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The Tube (Bilingual)


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Product Details

  • Actors: Seok-hun Kim, Sang-min Park, Doona Bae, Oh-jung Kwon, Ju-bong Gi
  • Directors: Woon-hak Baek
  • Writers: Woon-hak Baek
  • Producers: Kyeong-seok Seo
  • Format: AC-3, Closed-captioned, Color, Dolby, DTS Surround Sound, Dubbed, DVD-Video, Letterboxed, Subtitled, Widescreen, NTSC
  • Language: English, Korean
  • Subtitles: English, Spanish, French
  • Dubbed: French
  • Subtitles for the Hearing Impaired: English
  • Region: Region 1 (US and Canada This DVD will probably NOT be viewable in other countries. Read more about DVD formats.)
  • Aspect Ratio: 2.35:1
  • Number of discs: 1
  • Canadian Home Video Rating : Ages 18 and over
  • Studio: Sony Pictures Home Entertainment
  • Release Date: April 20 2004
  • Run Time: 113 minutes
  • Average Customer Review: 2.8 out of 5 stars  See all reviews (8 customer reviews)
  • ASIN: B0001GF2AQ
  • Amazon Bestsellers Rank: #60,199 in DVD (See Top 100 in DVD)

Product Description

Sealed. In Factory Wrap.

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Customer Reviews

2.8 out of 5 stars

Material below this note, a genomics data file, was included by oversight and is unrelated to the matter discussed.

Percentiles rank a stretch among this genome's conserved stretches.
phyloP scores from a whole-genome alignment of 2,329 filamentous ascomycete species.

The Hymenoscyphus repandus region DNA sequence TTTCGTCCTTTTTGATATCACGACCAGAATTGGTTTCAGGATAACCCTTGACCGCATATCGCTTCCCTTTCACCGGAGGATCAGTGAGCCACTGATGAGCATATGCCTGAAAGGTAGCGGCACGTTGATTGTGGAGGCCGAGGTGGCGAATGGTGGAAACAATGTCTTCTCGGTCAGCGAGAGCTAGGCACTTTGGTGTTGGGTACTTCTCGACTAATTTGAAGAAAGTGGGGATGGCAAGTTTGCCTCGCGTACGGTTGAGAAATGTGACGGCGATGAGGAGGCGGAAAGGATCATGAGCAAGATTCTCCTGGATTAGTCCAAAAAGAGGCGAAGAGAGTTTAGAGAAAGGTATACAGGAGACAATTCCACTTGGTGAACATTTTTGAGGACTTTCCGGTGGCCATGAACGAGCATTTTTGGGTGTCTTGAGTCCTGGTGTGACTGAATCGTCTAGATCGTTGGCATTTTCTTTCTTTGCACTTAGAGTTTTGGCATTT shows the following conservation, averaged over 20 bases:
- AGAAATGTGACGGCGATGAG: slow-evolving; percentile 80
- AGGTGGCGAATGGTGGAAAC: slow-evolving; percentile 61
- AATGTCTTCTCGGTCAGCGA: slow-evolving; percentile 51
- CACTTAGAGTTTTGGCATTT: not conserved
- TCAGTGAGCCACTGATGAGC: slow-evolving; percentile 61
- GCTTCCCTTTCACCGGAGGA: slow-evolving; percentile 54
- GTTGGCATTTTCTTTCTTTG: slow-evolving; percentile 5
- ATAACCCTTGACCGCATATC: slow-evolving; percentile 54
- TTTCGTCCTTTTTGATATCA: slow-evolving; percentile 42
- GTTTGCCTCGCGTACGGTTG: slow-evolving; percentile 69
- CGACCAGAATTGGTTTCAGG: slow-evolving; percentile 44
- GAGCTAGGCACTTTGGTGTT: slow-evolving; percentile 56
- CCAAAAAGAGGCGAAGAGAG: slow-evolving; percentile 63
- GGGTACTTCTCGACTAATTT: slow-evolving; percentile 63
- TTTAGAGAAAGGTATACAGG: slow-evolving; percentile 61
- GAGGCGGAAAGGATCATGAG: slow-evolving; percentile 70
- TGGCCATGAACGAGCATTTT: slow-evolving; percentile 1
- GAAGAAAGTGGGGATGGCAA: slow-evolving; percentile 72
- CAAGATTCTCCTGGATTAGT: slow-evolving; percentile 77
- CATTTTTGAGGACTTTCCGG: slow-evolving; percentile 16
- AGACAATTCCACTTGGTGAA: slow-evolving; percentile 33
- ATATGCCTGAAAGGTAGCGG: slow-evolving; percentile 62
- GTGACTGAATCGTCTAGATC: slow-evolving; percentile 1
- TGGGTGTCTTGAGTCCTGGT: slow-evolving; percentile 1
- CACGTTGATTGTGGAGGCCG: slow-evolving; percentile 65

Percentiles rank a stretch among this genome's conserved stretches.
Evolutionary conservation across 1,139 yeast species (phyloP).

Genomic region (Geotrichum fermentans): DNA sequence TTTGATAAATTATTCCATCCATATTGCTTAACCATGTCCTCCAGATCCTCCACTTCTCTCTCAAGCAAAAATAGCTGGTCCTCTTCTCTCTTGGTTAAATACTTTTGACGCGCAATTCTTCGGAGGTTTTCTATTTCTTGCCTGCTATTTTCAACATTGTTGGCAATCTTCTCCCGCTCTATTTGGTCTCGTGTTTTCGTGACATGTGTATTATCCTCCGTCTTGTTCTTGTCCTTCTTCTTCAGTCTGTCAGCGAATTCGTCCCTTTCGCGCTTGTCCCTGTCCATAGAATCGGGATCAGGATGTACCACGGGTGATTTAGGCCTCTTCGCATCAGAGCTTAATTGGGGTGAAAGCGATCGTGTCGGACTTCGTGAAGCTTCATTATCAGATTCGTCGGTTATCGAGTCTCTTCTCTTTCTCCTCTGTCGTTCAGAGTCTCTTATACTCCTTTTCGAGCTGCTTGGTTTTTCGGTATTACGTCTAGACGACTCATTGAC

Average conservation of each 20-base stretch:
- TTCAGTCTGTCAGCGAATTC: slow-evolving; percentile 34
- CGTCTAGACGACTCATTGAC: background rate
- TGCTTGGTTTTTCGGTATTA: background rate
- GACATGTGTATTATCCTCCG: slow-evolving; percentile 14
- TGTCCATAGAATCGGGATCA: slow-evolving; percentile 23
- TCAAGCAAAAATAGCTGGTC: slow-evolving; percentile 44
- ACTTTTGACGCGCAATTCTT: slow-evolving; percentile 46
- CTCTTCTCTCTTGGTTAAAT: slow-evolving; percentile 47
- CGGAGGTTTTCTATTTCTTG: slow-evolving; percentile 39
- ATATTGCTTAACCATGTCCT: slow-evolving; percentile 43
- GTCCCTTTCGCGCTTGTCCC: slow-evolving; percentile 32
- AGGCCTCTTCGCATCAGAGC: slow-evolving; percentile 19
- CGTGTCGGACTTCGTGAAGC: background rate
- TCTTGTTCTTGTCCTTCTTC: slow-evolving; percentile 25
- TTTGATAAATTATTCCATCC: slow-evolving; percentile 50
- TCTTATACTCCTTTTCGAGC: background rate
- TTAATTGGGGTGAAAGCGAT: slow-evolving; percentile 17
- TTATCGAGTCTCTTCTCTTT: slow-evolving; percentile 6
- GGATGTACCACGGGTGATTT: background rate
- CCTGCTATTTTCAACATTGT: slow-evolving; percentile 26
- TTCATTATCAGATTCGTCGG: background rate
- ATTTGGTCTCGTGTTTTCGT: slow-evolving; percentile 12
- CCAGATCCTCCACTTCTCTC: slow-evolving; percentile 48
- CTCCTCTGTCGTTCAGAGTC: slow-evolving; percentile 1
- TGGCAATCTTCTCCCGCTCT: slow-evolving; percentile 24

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Most helpful customer reviews

2 of 2 people found the following review helpful By E. Lee Zimmerman on May 15 2004
Format: DVD
Let's get something straight right from the get-go: TUBE isn't SHIRI ... nor does it try to be. While Woon-Hak Baek is the genius behind both of these films, he's created two entirely different vehicles ... both with their own unique narratives ... and one shouldn't enter into the TUBE expecting the political firestorm that was SHIRI.
However, what one can expect is a great action movie that tries to hard to be something more than a great action movie.
The premise is simple: T (Sang-Min Park) takes control of a crowded subway train, loading it with explosives so that the authorities risk detonation if they try to stop it. However, Detective Jay -- vengefully hunting the terrorist who killed his fiance -- manages to board the train, and he spends the bulk of the film trying to outsmart (and, when necessary, outfight) someone he's always been one step behind.
So, yes, the film can clearly be compared to SPEED as well as DIE HARD, to a lesser extent, but what those films lacked in depth of character Woon-hak Baek goes to great lengths to create here. However, when the film slows down to focus on character, it slows down too much. Too many secondary characters are given a backstory (or a B plotline) that weighs down the narrative with some unnecessary emotional baggage (in SHIRI, Baek focused on principally three characters, hence the greater success). Inevitable choices still have to be made, so the emotional depth ends up being thrown in for the sake of ... well ... being thrown in, and the end result is a bit of a mess.
Character elements aside, however, TUBE moves along briskly as a convincing action vehicle with some solid special effects.
While the disc is slim on extras (there is a music video and a "making of" featurette that's far more promotional than it is informative), TUBE is still worth entering for the sheer thrill of the ride.
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Format: DVD